What To Choose, What To Choose...

4 teachers like this lesson
Print Lesson

Objective

SWBAT preview texts in order to establish positive reading habits.

Big Idea

Students can use this time to explore the classroom library and choose texts that peek their interests.

Understanding Reader's Workshop: The Right to Choose.

25 minutes

I start by introducing the term Reader's Workshop. Many students are familiar with the term from elementary school. I hint that implied in Reader's Workshop is the element of independence and choice. I get really serious: from this point forward, you'll be choosing most of your own books.

Then I explain that due to the amount of independence the kids will have this year, they will have to get really good at making book choices. I pose the question: What strategies do you use when choosing books?

I let the kids talk at their tables for a minute to come up with some strategies they use to choose appropriate and enjoyable texts. I move around the room and interject when I hear a great idea. I love being really positive whenever I can. If I hear a great idea, I make sure to say the student's name, and praise their idea in a specific, constructive way.

When they're all done coming up with their ways to choose at their tables, we pool our ideas together. As a class, we come up with a list of strategies we use when deciding on a book to read, and I type the ideas on the Promethean Board at the front of the classroom.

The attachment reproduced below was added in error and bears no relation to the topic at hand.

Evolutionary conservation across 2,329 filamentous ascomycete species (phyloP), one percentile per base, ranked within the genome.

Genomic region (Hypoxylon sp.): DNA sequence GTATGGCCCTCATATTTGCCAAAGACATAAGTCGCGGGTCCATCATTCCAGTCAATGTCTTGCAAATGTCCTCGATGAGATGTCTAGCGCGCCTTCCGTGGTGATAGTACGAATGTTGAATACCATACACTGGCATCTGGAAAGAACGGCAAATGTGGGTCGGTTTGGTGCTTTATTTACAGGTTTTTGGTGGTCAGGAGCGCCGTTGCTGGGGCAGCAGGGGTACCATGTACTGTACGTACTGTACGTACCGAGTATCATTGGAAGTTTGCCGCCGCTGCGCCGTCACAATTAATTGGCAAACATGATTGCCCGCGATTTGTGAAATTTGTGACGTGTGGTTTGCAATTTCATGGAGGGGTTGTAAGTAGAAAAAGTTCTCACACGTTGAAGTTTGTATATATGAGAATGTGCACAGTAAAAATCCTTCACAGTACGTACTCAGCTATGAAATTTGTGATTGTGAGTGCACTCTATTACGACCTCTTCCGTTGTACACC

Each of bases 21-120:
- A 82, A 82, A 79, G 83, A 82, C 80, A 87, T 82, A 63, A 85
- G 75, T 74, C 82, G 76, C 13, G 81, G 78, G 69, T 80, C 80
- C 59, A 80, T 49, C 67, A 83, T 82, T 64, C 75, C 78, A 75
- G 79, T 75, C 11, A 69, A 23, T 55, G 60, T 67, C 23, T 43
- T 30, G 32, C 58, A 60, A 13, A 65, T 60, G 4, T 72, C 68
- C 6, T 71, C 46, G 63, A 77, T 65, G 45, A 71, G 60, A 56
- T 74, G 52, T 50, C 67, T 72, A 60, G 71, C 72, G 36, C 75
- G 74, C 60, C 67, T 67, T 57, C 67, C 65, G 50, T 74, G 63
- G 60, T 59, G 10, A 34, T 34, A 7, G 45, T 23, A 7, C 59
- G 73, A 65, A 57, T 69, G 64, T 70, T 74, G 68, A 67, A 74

Student Generated List: Strategies for Choosing Books

Exploring the Classroom Library

25 minutes

Then I explain its time to practice our strategies. They have a little time to meander around my classroom and explore the library, in order to find a book they might be interested in reading. During this time I am often inundated with questions about books and requests for recommendations. I make sure to circulate to interact with as many kids as possible. I also urge kids to talk to each other. If a kid has a question about a book, I will shout out, "Anybody read this?!" It builds community and gets kids talking in a relaxed, natural way.

Once everyone has made a selection, I notice that many kids start reading on their own. I often don't give them much reading time in the first week in order to build suspense. I like for them to beg to read. 

Then I introduce the activity. They will be having "book conversations." There will be an outer circle and an inner circle; the inner circle moves, the outer circle stays stationary. I model a book conversation. I want to talk about my book with my partner. Show them the cover, maybe read a sentence or two from the back cover, possibly explain the genre. While they talk, they can keep track of books they are interested in reading on this Book List: Peer Recommendations.

For more on this strategy, please see this lesson: Book Interviews.

I let the kids rotate to four or five people. By the end of the rotations, the kids become experts on their books and get great ideas for further reading!

Wrap Up

10 minutes

Then I bring everyone back for a wrap-up. I pose the question: Who heard about a book from SOMEONE ELSE that they added to their list. Middle school kids have a natural inclination to talk about themselves, so I try to steer them towards considering others' thoughts and ideas.

 

The simple act of asking students to talk about someone else does a couple of things.

  1. It forces kids to consider reading another book that they weren't originally drawn to, or maybe didn't notice during the library walk, but maybe are now interested in reading since it was recommended by a peer.
  2. It rewards the students who were really listening to their peers during the book interviews.
  3. Finally, it forces people to learn names at the beginning of the year.

At the end of the period, if there is time, I read aloud from any one of my all time favorite books.

 

Book Shelf Love